• Have Global Compliance Problems? You're Not Alone, June 9, 2016

    Companies operating in Brazil, India and Russia face heightened ethics and compliance risks, according to a global survey of 13 countries.

    The 2016 Global Business Ethics Survey, released Thursday by the Ethics & Compliance Initiative (ECI), revealed that more public- and private-sector workers in Brazil, India and Russia reported seeing misconduct and experiencing pressure to compromise standards than their counterparts in 10 other participating countries. Feeling pressure to compromise standards is considered a warning sign of potential future workplace misconduct, the study’s researchers said.

  • What the Data Shows: A Global View of Workplace Integrity
    Ethisphere, June 9, 2016

    Often, new business challenges emerge when companies start taking advantage of growth opportunities in different markets. Whether it’s uncovering a new breed of corruption or third party oversight, companies are continuously faced with a myriad of risks. In countries such as Brazil, India, and Russia, for example, workplace integrity remains at an all-time low and employees are feeling pressured to compromise ethical standards at the cost of business, says a new report by the the Ethics & Compliance Initiative (ECI).

  • New report: Promoting workplace integrity globally
    Compliance Week, June 9, 2016

    Ethics and compliance officers seeking more guidance on how to achieve and promote workplace integrity—doing what’s right in a professional context—now have a new, first-of-its-kind benchmark report at their fingertips, released today by the Ethics & Compliance Initiative.

  • People Do Really Bad Things At Work Because Their Companies Tell Them To
    Fast Company, June 9, 2016

    If you witnessed ethical misconduct at work last year, you're not alone. Across the world, large numbers of people report seeing workplace bribery, lying, cheating, and verbal abuse, a new poll finds.

  • The Most Ethical (And Unethical) Countries To Do Business In
    Forbes, June 9, 2016

    What do Japan, Spain and Germany have in common? And what do Russia, Brazil and India have in common?

    They’re at the top and bottom, respectively, of a new global survey.

  • Giving Boards Balance as Regulatory Demands Grow
    New York Times, May 20, 2016

    A germinal governance issue for many regulated companies is not whether their boards should be spending more time on compliance issues, but rather that they should be spending less time.

    It is an emotional reaction to the unceasing public policy, regulatory and media focus on corporate compliance — and the extent to which compliance matters are consuming the boards’ agendas, to the potential detriment of governance effectiveness.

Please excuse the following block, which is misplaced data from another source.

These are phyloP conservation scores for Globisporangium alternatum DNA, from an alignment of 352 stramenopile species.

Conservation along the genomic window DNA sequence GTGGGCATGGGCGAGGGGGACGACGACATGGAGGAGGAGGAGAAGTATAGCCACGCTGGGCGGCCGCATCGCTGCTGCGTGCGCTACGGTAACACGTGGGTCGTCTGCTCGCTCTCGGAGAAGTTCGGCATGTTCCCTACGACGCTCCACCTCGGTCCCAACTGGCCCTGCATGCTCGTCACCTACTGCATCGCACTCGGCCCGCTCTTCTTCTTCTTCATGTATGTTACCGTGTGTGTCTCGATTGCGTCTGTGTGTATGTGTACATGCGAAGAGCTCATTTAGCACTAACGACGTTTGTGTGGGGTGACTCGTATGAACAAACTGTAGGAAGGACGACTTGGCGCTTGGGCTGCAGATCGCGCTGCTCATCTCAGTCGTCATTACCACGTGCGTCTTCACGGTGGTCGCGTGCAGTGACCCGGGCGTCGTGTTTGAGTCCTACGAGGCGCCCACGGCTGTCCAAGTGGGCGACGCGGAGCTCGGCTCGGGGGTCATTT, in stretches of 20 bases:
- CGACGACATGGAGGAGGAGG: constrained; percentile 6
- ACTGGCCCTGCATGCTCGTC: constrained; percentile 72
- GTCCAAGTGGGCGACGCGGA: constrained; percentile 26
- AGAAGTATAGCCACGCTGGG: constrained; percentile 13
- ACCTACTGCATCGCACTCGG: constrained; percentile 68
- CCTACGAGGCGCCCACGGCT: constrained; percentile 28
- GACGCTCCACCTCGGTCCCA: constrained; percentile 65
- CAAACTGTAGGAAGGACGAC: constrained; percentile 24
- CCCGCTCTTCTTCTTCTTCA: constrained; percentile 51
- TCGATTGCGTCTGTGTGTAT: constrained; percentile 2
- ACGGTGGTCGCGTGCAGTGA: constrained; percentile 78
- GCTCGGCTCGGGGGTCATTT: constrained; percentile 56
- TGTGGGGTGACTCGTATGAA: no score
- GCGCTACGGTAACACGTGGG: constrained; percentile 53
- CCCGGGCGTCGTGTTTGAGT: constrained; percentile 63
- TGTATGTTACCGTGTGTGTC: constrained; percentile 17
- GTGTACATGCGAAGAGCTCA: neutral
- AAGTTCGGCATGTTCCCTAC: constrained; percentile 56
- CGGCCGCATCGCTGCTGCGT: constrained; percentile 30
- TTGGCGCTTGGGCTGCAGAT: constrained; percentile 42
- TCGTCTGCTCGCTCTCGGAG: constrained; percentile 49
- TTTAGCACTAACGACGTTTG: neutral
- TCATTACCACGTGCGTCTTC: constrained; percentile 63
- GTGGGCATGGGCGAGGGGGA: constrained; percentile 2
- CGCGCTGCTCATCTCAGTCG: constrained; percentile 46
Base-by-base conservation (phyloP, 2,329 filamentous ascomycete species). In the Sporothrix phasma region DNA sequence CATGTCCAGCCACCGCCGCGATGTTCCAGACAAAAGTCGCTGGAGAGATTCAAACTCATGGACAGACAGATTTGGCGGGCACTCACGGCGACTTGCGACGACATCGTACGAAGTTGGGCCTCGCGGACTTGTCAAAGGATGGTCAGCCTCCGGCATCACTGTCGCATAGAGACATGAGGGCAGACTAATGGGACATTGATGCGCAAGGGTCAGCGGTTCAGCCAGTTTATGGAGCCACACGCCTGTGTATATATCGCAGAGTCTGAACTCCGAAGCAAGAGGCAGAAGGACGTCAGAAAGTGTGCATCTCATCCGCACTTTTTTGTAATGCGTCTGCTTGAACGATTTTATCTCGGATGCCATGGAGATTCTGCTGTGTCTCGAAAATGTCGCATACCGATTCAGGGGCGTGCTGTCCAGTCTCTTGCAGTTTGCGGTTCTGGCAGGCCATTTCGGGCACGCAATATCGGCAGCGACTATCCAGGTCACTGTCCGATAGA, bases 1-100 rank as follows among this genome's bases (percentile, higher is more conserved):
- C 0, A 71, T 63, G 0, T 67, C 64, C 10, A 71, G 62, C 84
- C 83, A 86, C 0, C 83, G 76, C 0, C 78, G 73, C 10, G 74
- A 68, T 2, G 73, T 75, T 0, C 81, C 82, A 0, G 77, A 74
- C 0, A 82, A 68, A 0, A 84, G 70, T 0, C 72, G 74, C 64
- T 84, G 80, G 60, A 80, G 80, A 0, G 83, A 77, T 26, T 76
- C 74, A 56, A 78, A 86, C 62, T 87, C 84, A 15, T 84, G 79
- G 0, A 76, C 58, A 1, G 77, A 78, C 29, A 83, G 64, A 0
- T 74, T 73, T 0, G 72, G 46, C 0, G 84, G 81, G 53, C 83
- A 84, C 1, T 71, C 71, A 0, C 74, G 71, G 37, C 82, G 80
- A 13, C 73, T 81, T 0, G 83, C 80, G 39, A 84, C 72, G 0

• 6 Milestones That Continue To Shape Corporate Compliance
    Law 360, May 12, 2016

    Compliance officers are vital corporate leaders in just about every organization of a certain size or industry, but just a few decades ago they — and the programs they lead — were virtually nonexistent. Here, experts discuss how compliance rose to prominence in corporate America and the recent developments that give us a preview of where it’s headed.

  • New gold standard for ethics and compliance programs
    Compliance Week, May 3, 2016

    For years, ethics and compliance officers have turned to the U.S. Sentencing Guidelines, and other similar frameworks, to inform their ethics and compliance programs to prevent and detect violations of law.

  • How to make your compliance programme the best it could be
    April, 26, 2016

    According to a new, and well researched report from ECI, there are five core purposes behind any really effective compliance program, regardless of the industry sector. These purposes are “beyond compliance”, that is they are not confined to a mere “tick box” approach.

  • What All Good Compliance Programs Have in Common
    April, 25, 2016

    A first-of-its-kind report released April 25 offers a road map for creating high-quality compliance programs, no matter the company's size.

  • Insiders Break Down The Compliance Program Done Right
    April, 25, 2016

    The hallmarks of a top-notch corporate ethics and compliance program are organization-wide leadership, integration and accountability, according to a new report written by compliance officers, law firm partners and former U.S. Department of Justice officials examining what companies should aim for in their program.

  • Developing a High-Quality E&C Framework in a Changing Landscape
    April, 25, 2016

    Establishing and implementing a robust Ethics and Compliance (E&C) program remains a key issue that many leaders face. Regardless of its sector or size, the landscape in which companies operate is evolving and despite the layers of complexities it presents, leaders want to ensure that their business is being done in the right way. While some companies strive to go beyond hitting the bare minimum regulatory standards, the truth is there are fundamental characteristics that contribute to high-quality ethics and compliance programs.

  • How to Create a Top-Notch Compliance Program
    April, 25, 2016

    A report released Monday by the Ethics and Compliance Initiative aims to provide a roadmap for companies looking to develop an ethics and compliance program that moves beyond the bare minimum requirements of the U.S. Department of Justice’s sentencing guidelines. The report was prepared by a panel of chief compliance officers, former regulators and lawmakers and other thought leaders in the area of ethics and compliance.